They’ve had concepts for areas of Lorville for a long time, but before they got to sink their teeth into Lorville they did work on things like GrimHex and Levski. Visual direction wise though, it’s been around for a while.
When planning out Lorville, they had to do a fair amount of city planning research, figuring out what makes cities work, and part of that in Lorville is the large building, the Central Business District, so internally they call it the HDCBD.
The HDCBD used to be a lot smaller. It was originally called out by the Lore team as a very dominant presence in the location; the workers within Lorville would have it as a constant overlooking presence. They needed something dominant on the skyline, but in the landscape as well. They did play around with the scale a lot, went backwards and forwards with Chris to get to something impressive, something that would have the executive level above the skyline.
When designing the area, they have to think about scale all the way from the giant to the miniscule. From the HDCBD looking over you everywhere in the city, to a coffee stain on a desk. The ability to tell stories subtly. Information vs. Exformation, which is the stuff that can be inferred from the environment around.
Right now they’re trying to create a lived-in Universe. They want to give everything a little bit of life, personality, chaos.
Right now there are 3 variants of hab layouts. Messy, not messy, bed in the middle, on the side, etc… but they also have some variation in the lighting. So there’s at least some variation when you spawn.
They’re talking very seriously now about how to ‘dress’ locations, because going forward they want things to be pick-uppable. It breaks immersion if some things can be picked up but others can’t. Going forwards one of the most important things is to achieve the same level of storytelling, but also have interaction as well.
Their main focus for the first sprint was L19. There are some things that are very specific to that zone, but other things that they can use in other places down the road. They are, for example, developing the interior of the CBD. They might not have the whole interior explorable, but there’ll be a different look and feel inside it, there’ll be shops, etc… you can get an idea of the difference in power, the narrative, that exists in Lorville.
The ability for players to get around is very important, and they’re thinking of it sort of like theme park design, the ability to look over somewhere and say, oh, there’s that, I want to go over there. Lots of vista shots; if I go that way, there’s transit, if I go that way, there’s shops, or habs, etc…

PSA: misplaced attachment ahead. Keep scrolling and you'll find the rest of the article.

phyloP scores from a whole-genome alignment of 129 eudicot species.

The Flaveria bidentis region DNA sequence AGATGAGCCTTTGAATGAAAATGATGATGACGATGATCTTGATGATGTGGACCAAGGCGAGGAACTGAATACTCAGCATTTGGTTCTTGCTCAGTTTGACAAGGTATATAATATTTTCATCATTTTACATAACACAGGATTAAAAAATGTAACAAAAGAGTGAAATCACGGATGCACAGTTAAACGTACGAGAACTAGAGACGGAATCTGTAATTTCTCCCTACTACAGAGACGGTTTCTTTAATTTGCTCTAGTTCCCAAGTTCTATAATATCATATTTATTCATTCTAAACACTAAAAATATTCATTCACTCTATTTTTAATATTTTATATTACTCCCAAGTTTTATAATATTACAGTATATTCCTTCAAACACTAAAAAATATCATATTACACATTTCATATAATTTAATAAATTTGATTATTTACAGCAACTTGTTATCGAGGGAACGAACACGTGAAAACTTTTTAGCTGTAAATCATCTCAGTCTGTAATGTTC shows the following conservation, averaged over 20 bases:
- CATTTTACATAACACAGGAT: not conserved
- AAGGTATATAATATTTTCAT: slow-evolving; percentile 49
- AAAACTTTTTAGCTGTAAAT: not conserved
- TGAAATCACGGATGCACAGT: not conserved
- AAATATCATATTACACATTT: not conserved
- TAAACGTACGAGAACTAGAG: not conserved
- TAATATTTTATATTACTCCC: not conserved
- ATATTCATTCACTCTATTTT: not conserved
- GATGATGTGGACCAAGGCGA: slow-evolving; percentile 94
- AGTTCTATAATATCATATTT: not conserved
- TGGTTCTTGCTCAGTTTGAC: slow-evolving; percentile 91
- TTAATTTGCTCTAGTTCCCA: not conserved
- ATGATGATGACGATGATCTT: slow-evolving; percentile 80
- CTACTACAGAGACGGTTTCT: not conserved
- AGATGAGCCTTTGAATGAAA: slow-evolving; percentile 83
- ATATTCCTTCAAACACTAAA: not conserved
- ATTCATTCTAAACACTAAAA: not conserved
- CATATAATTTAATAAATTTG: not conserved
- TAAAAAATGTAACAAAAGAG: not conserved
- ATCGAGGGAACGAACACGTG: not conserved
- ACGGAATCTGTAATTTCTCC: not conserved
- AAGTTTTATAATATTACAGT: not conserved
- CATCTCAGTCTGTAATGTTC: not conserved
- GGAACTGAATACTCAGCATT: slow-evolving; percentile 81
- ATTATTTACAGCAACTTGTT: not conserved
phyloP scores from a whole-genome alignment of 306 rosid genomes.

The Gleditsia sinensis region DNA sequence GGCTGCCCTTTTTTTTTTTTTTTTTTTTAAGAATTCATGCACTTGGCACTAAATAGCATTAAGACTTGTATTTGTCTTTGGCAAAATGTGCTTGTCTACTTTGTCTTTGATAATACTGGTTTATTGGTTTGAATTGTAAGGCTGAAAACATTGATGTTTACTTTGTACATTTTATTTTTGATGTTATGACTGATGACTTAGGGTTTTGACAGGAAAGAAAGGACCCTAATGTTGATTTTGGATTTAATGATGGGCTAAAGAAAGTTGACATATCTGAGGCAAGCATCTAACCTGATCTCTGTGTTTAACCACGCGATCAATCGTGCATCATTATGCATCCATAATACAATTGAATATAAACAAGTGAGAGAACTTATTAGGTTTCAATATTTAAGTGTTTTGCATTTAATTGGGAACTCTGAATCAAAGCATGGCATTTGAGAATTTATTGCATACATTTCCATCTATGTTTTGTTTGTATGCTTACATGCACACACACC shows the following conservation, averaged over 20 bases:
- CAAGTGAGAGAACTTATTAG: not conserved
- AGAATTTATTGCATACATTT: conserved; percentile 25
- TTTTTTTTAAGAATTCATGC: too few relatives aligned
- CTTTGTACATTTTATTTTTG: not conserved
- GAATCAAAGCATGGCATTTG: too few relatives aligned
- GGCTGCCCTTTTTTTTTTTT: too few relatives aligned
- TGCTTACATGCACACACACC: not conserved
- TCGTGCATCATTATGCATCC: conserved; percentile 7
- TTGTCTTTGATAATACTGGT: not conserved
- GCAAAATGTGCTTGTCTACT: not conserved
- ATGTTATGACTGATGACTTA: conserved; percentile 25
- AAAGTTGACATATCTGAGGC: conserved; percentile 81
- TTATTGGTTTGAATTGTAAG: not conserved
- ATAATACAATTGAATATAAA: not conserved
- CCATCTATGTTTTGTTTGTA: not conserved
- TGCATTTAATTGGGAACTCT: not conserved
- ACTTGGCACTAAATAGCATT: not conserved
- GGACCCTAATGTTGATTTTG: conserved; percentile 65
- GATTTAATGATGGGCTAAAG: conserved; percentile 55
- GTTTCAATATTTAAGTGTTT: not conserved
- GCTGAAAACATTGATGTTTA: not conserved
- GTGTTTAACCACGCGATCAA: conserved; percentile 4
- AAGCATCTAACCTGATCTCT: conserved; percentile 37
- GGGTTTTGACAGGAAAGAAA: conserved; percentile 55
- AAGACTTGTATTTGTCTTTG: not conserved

Physical trains added a lot of complexity, and Chris was very specific about them, but they add a whole other feel to the city, and makes it *feel* huge.
One of the things they have to do while designing something 900 years in the future, they have to consider things as advanced as possible, but also relatable. THey could design a train that looks like a space whale with butterfly wings when it flies, it’d be too far advanced to relate to. There’s only so far ‘future’ they can go and still make it relatable. At the same time, right now they’re describing some ‘older’ parts of the ‘Verse. Right now what we’re seeing is Utilitarianism, they’re showing some of the older things in the ‘Verse. So they’re making it relatable right now, but we might see more advanced things down the road. They have some interesting things that they’re working on internally. They’re trying some stuff for ArcCorp for example.
As artists, they have to constantly expose themselves to new ideas, new design ideas and new architecture, to incorporate ideas from reality into the game. Sometimes this is harder, they can’t go to the moon for example, but wherever they can they try to base things on real-world locations, or real-world designs that already exist.
CIG are making a modular game, which you don’t get by making custom pieces for everything, or you’d be at it forever. You have to create standards, but also create variance, so areas feel different. Even if you’re looking at the same wall, they can be dressed differently, or lit differently, to make them feel different.
Ultimately, because the engine is really good and it’s all real-time, they can build locations really quickly, but then they start seeing repetition, and tehy start putting in unique things here and there to break up the modular-ness. Something like 70% modular, 30% unique, otherwise you get fatigue from repetition.
There are lots of new art styles they want to get into as well, but getting into new art styles takes a long of time, so they have to be very measured when they do that.
They do do internal timelapses for times of day to verify how the area will look like in morning, noon, evening, night, etc…
They won't necessarily validate it for each outpost, but for a major landing location, they will.
They’re looking into weather, and when it’s done, it’ll be done right, but there’s a lot to get that working in cities.
The primary focus for the new hangars was that they had to run. They were basically given a box by level design that would fit everything, and they basically just made it run.
Most of the lighting budget, for example, went to making the ships looking good. They needed scale, but it needed to be ‘cheap’ so they could render the inside and the outside.
For Lorville they had a specific goal to hit, but when you look at real cities, cities don’t… end. So they had to find a design balance between looks and gameplay. So one of the first steps into making cities, they have lots of ideas they want to try in the future.